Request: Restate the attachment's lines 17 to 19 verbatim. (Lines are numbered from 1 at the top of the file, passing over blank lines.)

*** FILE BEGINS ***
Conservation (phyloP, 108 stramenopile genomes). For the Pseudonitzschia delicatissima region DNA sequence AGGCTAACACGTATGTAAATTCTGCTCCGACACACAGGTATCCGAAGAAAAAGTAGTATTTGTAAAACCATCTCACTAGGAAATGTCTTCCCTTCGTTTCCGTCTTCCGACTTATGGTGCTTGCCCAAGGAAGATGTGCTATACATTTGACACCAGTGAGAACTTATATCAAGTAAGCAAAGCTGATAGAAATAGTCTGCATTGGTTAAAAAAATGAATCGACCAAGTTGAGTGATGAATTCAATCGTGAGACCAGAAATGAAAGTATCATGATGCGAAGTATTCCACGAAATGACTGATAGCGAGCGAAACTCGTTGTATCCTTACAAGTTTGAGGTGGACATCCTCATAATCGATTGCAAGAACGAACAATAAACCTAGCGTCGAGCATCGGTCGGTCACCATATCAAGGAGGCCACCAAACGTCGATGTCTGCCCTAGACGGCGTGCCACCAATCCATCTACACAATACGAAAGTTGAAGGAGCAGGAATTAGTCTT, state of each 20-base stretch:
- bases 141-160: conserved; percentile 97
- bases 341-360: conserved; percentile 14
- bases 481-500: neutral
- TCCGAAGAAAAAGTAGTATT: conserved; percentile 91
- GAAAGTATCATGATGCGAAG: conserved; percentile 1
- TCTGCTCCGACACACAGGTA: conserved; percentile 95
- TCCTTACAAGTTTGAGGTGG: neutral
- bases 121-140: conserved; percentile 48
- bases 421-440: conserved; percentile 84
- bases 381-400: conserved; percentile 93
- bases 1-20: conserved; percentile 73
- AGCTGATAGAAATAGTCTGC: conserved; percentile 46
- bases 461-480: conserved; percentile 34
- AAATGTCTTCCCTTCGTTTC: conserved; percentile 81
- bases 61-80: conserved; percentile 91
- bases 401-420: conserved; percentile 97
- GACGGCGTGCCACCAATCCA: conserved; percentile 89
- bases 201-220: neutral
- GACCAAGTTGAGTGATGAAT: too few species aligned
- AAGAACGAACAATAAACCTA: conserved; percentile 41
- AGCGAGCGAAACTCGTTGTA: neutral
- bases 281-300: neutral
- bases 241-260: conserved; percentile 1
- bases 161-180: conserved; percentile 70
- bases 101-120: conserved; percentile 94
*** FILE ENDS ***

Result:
- bases 401-420: conserved; percentile 97
- GACGGCGTGCCACCAATCCA: conserved; percentile 89
- bases 201-220: neutral